Today, the original club grounds stretch over 53-acres of beautiful, wooded river land that the National Field Archery Association has rated as a 5-star facility. Marked shooting trails—including the wheelchair accessible Cougar Trail. Campgrounds and barbecue shelter. A 100-yard covered target range plus a top-flight indoor shooting facility and clubhouse. It’s no surprise that Bowmen membership has grown to 200 family-oriented shooters with few pretensions. Their archery skills span the spectrum from youthful novice to aging pro. As member Bob Cockrum puts it, “Archery? It’s a lot like playing golf. You just get yourself a group of friends and come on out!”
And get on out they do. Club grounds are open 24-7. But the nonprofit Bowmen also hosts organized, monthly activities that often draw in regional participants; like the summer’s signature event, the Greater Oregon Safari, or “trained to hunt” competitions—endurance events with shooters running trails carrying 50-pound packs on their backs.
It’s good, healthy fun, says club president, Jim Steele, and he welcomes new shooters of all abilities into the fold. Cascadian Bowmen, he says, has plenty of room to grow. “We could double our membership. And that would be fantastic!”
Veterans Housing Project
Ground was broken five years ago when a cluster of local civic leaders shared a common goal: help house returning veterans. Credit a city manager, the general manager of EWEB, a local Home Builders Association president, and the director of St. Vincent de Paul.
“We saw the need,” recalls Eugene City Manager Jon Ruiz, “from veterans coming back from Afghanistan and Iraq. In Oregon, we average 150-300 veterans a month, and as we started figuring out how we can help the reintegration of veterans, we said one of the best ways we can do that is through affordable, safe, and secure housing.”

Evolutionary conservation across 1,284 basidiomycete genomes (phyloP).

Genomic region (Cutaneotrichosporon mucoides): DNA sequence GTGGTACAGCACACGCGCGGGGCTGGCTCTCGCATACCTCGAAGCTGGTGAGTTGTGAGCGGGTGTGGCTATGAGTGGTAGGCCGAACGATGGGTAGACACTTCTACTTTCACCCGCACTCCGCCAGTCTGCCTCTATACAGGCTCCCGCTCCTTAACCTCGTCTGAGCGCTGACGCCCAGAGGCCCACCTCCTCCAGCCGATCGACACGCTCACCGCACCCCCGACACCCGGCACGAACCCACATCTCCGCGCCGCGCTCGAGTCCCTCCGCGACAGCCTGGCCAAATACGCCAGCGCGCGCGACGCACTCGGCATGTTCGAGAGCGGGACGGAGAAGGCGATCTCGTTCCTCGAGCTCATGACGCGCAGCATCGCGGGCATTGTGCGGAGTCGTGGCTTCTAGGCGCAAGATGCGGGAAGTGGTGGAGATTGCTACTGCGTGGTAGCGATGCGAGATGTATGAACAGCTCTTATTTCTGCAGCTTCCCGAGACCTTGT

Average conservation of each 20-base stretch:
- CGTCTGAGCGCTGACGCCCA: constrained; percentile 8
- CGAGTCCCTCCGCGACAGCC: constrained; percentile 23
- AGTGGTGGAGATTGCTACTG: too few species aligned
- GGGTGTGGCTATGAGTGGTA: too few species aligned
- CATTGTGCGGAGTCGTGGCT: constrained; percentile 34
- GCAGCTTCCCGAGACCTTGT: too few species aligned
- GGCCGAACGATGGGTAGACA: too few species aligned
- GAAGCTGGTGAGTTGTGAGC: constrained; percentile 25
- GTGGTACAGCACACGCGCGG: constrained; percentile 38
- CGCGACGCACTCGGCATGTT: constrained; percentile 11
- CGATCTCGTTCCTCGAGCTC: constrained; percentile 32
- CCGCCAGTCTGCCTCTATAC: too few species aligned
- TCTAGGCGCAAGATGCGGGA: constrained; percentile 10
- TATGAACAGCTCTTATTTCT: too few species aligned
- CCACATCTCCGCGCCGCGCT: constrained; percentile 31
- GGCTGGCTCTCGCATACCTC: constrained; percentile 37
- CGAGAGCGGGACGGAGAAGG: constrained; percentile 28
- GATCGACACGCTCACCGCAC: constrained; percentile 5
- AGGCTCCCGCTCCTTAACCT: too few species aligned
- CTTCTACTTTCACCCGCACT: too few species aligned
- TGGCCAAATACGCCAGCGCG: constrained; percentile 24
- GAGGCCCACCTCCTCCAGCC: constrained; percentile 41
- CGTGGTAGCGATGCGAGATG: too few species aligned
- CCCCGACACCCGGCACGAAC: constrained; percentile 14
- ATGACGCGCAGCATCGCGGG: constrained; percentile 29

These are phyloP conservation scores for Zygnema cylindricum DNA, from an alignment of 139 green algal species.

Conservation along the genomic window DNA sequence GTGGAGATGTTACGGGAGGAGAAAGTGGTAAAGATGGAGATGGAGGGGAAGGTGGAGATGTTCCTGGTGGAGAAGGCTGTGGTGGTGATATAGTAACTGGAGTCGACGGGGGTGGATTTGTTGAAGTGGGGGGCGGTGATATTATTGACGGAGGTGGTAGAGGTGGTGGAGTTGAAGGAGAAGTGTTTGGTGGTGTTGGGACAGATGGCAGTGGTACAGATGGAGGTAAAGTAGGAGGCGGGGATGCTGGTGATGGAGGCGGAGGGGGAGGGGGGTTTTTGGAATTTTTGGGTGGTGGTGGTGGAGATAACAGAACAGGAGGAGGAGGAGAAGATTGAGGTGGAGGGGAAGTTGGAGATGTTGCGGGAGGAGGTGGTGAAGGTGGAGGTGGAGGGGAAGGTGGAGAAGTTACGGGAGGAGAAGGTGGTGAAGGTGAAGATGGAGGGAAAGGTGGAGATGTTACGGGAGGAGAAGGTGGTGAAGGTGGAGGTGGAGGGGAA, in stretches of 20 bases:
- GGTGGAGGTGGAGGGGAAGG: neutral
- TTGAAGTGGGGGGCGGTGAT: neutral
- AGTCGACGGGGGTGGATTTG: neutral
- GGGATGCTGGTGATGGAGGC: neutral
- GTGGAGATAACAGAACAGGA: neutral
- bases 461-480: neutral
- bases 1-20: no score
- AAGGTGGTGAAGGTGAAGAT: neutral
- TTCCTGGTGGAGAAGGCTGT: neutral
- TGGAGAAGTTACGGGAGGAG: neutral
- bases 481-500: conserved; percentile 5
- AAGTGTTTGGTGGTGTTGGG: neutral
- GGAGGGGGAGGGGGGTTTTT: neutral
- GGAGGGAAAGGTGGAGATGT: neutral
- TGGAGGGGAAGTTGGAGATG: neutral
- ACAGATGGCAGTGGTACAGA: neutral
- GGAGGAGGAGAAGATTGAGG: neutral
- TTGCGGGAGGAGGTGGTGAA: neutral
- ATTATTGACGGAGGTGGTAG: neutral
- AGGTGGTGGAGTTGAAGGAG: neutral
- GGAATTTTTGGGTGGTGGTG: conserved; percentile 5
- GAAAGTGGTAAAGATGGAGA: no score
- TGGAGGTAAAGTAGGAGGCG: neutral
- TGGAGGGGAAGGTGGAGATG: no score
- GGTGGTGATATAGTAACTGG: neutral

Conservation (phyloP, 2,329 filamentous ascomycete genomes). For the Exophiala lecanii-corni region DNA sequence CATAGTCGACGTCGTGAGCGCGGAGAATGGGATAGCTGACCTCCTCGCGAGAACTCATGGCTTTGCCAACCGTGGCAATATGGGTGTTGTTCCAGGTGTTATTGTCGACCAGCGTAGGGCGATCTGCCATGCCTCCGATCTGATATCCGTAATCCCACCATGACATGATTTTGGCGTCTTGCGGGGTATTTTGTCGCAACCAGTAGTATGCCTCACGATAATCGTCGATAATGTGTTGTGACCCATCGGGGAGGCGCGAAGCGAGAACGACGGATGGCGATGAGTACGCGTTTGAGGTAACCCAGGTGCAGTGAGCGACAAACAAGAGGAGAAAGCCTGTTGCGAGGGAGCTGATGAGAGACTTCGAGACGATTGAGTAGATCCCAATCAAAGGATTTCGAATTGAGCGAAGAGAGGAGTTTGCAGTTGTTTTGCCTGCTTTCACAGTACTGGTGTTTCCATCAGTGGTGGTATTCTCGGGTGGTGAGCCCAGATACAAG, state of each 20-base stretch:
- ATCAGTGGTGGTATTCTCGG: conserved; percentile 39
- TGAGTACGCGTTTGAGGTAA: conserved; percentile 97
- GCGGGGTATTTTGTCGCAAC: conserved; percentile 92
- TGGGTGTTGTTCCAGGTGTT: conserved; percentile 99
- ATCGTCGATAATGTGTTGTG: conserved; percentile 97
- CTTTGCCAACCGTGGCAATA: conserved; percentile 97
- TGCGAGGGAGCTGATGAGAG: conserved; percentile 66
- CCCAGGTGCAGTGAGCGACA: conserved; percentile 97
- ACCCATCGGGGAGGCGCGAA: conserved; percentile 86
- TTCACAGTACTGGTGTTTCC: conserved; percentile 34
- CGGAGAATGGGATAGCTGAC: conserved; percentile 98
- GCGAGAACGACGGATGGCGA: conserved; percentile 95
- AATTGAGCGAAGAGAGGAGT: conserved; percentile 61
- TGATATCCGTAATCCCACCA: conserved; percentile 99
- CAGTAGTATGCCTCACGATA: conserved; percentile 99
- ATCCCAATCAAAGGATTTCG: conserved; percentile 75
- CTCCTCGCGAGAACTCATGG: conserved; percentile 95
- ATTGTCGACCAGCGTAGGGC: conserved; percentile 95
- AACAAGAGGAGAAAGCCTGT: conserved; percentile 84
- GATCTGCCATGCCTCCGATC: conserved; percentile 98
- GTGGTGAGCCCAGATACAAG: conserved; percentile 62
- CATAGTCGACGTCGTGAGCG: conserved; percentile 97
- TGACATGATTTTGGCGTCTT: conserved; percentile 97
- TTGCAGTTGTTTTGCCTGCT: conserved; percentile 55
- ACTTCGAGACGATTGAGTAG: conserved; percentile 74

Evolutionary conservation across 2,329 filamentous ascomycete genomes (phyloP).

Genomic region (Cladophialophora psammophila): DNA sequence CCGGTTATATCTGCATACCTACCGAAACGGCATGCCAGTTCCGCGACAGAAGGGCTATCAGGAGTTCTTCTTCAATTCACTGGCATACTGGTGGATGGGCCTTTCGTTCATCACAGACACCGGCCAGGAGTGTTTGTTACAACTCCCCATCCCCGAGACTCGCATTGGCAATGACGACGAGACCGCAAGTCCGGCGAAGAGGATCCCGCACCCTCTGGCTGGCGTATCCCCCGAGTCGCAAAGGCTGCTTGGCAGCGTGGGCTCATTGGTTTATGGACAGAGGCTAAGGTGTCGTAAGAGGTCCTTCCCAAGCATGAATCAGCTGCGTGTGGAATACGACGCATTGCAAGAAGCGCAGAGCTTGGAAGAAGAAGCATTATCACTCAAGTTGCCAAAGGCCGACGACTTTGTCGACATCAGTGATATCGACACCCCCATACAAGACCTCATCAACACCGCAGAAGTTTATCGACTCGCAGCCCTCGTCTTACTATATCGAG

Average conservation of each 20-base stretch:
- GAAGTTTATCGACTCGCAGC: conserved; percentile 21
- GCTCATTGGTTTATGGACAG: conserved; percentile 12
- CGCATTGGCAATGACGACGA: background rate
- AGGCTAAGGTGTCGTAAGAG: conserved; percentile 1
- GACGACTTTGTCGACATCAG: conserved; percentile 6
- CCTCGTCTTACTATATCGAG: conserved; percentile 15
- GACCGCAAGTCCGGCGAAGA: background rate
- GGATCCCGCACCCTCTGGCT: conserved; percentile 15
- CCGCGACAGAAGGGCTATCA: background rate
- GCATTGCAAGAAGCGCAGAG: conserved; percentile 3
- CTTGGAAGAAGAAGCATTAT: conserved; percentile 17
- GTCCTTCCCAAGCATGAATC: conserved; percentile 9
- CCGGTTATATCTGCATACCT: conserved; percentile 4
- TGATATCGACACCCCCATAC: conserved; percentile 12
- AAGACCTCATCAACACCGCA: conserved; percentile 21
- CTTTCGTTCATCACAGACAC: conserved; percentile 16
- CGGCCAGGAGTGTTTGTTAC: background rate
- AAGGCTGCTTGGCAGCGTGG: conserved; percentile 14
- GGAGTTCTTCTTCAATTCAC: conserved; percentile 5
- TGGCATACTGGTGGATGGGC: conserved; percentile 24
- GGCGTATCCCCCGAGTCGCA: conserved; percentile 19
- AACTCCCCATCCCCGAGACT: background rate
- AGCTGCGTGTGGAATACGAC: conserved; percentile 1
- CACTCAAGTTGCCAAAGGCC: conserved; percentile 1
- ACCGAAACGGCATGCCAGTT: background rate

First, the group organized as the Veterans Housing Project (VHP) and bought several dilapidated homes at auction. Then volunteers emerged with enough cash, donated materials, and skilled labor to put the houses back together again. Strategies solidified: buy or lease houses dirt-cheap; tap the resources and compassionate energy of the community; rebuild the properties. Lastly, offer them to vets for reduced rent until the vets comfortably transition back into the community.
“The idea was if these houses were built with essentially no mortgage, and they were collecting, say $500 a month rent, that rent would help fund the next house so the project becomes somewhat self-sustaining,” says Matt White of Neil Kelly, an early VHP contributor.
And indeed, the VHP has become increasingly viable—so much so that it has become a national model, Accomplished without use of public dollars. Major local donors like Home Depot, Northwest Community Credit Union, Seneca Saw Mill, and others have stepped up, donating tens of thousands of dollars per house. Many businesses have given thousands of dollars in construction, decorating, and landscaping resources, and thousands of hours of labor have been contributed by civic and church groups, student organizations, and individuals. The result is eight VHP homes now housing vets and their families across the metro area.
“It’s a very tangible, hands-on way,” says Jon Ruiz, “for community members to say ‘Thanks! And from all of us, welcome home!'”